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Hot Port News from GAC



Hull, United Kingdom

Ras Laffan, Qatar

Janeiro state, Brazil

Suez Canal, Egypt

Gothenburg, Sweden

Planned lock closures
Wednesday, March 31, 2021, Hull, United Kingdom

Associated British Ports have advised that the below locks at Hull will be closed during the following periods in order to carry out essential works.

12 April: 0830-1500 hours
13 April: 0900-1530 hours
14 April: 0930-1600 hours
15 April: 1000-1615 hours
16 April: 1030-1645 hours

10 May: 0730-1345 hours
11 May: 0800-1430 hours

12 May: 0830-1515 hours
13 May: 0900-1545 hours
14 May: 0930-1615 hours
17 May: 1100-1745 hours

For information about operations in the United Kingdom, contact GAC UK at uk@gac.com

Updated Covid protocol
Wednesday, March 31, 2021, Ras Laffan, Qatar

The authorities at Ras Laffan have advised the following updates to the Covid protocol at the port:

7 days quarantine (measured from the time the vessel departed its originating port) provided all crew and passengers are tested negative.

Reactive persons should be isolated for 7 day and swab test conducted on the 6th or 7th day from the time the vessel departed its originating port.

Reactive persons should remain in isolation for 14 days and may only resume their duties after obtaining a clearance letter from the CDC clinic.
For further details and updates, as well as information about operations in Qatar, contact GAC Qatar at qatar@gac.com

Pilotage tariff increase
Wednesday, March 31, 2021, Janeiro state, Brazil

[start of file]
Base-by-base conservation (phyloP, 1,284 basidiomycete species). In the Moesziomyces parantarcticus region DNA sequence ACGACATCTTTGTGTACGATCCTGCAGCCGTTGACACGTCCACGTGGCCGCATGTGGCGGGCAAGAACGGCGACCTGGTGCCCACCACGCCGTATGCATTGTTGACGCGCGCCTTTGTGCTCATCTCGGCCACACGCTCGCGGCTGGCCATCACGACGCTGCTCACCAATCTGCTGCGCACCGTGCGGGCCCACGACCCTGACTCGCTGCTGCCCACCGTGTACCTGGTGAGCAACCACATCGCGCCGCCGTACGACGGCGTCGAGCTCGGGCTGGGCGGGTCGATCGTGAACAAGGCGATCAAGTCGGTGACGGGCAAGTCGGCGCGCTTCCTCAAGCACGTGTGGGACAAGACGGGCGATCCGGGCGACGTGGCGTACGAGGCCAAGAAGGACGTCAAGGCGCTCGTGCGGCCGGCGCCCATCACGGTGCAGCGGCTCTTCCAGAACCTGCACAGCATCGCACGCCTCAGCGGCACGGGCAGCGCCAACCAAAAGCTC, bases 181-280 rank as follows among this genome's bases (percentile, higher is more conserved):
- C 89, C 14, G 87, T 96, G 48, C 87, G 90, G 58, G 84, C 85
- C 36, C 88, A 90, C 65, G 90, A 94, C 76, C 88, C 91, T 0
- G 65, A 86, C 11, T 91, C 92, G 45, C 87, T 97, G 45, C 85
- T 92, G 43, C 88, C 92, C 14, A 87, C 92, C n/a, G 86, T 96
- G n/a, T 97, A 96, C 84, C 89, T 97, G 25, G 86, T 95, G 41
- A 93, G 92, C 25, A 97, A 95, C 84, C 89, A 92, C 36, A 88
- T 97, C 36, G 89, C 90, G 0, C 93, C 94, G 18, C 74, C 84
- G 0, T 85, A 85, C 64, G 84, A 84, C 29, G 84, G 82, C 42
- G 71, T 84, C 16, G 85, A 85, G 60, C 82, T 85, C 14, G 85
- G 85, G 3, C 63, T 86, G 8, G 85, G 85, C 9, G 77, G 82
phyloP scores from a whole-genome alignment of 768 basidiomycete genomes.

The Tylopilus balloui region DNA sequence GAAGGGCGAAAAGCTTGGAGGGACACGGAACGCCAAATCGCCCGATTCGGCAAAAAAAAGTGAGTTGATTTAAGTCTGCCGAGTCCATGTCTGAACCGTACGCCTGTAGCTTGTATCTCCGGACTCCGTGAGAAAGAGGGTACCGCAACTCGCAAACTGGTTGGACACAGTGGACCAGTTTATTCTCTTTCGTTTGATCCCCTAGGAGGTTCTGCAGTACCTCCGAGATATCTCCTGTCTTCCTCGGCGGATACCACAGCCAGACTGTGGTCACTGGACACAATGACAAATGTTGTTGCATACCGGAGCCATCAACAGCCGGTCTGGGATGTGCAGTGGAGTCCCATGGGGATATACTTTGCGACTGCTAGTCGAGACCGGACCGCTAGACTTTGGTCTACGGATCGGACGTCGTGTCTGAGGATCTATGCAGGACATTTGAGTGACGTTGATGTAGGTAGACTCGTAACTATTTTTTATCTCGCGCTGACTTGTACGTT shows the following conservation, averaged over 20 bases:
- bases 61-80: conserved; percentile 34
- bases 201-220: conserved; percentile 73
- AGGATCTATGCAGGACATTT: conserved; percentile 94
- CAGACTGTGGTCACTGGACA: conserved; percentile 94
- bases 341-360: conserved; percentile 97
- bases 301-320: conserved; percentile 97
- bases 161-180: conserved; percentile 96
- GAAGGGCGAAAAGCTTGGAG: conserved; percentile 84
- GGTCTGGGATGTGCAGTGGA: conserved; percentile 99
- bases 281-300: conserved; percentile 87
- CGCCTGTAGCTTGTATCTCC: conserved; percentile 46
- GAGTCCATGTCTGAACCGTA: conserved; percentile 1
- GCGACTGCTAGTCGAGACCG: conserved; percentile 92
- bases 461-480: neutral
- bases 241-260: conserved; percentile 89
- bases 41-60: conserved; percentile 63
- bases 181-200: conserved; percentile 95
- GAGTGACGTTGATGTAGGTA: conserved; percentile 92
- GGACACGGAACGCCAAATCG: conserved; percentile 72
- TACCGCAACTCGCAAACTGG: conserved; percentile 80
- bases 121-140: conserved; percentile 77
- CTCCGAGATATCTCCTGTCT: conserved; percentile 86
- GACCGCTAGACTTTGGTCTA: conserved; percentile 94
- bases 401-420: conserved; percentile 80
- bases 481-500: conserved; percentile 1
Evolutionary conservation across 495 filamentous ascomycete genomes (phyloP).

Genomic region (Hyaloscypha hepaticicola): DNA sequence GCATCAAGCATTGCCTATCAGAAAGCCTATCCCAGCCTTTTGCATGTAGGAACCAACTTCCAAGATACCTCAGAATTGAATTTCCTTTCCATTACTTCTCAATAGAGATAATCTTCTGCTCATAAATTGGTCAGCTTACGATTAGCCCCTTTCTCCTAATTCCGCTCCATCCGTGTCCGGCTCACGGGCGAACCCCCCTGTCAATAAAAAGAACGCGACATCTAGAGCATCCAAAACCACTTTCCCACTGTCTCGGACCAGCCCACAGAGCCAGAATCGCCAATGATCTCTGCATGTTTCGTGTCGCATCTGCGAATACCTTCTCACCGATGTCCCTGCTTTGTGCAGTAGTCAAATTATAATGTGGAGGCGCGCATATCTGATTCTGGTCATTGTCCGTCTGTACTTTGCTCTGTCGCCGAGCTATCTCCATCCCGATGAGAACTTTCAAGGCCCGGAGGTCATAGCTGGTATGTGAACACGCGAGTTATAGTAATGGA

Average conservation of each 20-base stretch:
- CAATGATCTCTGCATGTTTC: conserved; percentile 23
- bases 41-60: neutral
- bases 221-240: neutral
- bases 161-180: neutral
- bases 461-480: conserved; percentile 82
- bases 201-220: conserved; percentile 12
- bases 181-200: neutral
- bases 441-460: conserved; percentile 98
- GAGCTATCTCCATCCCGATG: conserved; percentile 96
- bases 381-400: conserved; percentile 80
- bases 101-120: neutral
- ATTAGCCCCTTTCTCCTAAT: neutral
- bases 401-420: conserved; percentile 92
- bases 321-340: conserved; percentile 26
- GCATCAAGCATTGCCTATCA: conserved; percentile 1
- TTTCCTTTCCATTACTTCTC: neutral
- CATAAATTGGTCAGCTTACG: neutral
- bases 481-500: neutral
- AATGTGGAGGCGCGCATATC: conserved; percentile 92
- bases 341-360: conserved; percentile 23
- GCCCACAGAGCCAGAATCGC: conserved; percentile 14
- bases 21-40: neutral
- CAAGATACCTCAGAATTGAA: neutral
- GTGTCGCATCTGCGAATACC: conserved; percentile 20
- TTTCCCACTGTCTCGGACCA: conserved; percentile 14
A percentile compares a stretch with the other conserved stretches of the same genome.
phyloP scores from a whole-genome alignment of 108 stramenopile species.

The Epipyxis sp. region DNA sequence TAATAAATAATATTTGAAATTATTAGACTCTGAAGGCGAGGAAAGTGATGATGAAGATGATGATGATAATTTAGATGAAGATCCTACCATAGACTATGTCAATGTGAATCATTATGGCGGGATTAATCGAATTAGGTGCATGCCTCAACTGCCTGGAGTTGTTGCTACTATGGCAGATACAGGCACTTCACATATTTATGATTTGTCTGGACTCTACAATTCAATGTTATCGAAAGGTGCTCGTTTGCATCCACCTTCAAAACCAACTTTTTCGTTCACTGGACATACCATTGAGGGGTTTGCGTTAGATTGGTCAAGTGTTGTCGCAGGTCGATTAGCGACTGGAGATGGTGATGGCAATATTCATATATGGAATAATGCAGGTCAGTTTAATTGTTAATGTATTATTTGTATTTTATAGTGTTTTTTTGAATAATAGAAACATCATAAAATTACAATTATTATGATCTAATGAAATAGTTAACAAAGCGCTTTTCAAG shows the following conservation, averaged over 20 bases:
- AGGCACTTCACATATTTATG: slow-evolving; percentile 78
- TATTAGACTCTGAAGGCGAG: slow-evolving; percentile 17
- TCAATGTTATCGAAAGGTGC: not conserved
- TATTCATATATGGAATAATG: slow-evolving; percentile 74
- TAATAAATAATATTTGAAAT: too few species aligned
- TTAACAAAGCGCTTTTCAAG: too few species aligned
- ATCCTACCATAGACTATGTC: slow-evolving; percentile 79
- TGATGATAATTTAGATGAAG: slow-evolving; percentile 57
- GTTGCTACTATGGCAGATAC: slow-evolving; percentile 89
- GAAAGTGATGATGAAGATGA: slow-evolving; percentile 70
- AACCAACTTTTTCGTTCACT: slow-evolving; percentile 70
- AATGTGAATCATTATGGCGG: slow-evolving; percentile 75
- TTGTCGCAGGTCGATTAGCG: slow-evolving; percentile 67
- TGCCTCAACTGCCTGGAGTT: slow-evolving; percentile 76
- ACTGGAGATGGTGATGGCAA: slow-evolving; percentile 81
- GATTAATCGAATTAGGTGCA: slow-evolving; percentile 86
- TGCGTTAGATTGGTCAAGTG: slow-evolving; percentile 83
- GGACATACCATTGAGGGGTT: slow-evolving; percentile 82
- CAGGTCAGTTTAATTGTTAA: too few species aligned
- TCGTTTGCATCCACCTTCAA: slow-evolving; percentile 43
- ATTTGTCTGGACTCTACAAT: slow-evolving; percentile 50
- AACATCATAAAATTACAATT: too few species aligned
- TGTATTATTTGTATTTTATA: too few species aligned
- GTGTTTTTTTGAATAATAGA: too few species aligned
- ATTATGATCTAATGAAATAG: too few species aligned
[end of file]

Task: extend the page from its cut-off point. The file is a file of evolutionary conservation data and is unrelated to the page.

Updated pilotage tariffs with an increase of 17.07% have been announced for most states in Janeiro state for the period from tomorrow (1 April 2021) to 3 March 2022.

This increase will not affect Açu port which is governed by a different agreement.

For further details of the new tariffs, as well as information about operations in Brazil, contact GAC Brazil at shipping.rio@gac.com

Arrangements to clear backlog of waiting vessels (UPDATED)
Wednesday, March 31, 2021, Suez Canal, Egypt

The Suez Canal Authority (SCA) has advised the following arrangements regarding transits to clear the backlog of waiting vessels that built up while the Canal was blocked by to the grounded container vessel:


About 31 ships entered the Canal at about 21.30 hours local time last night (30 March), to wait at Great Bitter Lakes anchorages.

Another 12 ships entered the Canal at 07.30 hours local time today (31 March) with a free run until exiting the Canal from Suez.

About 7 ships entered the Canal at 05.00 hours local time today, to wait at Great Bitter Lakes anchorages.

At about 06.00 hours local time, another 30-31 ships entered the Canal with a free run until exiting from Suez.
Convoys are subject to change by the SCA in line with navigation considerations to speed up the transiting of all waiting ships. Convoys in both directions are running around the clock until the backlog is cleared.

UPDATE – 18:00 hours local time: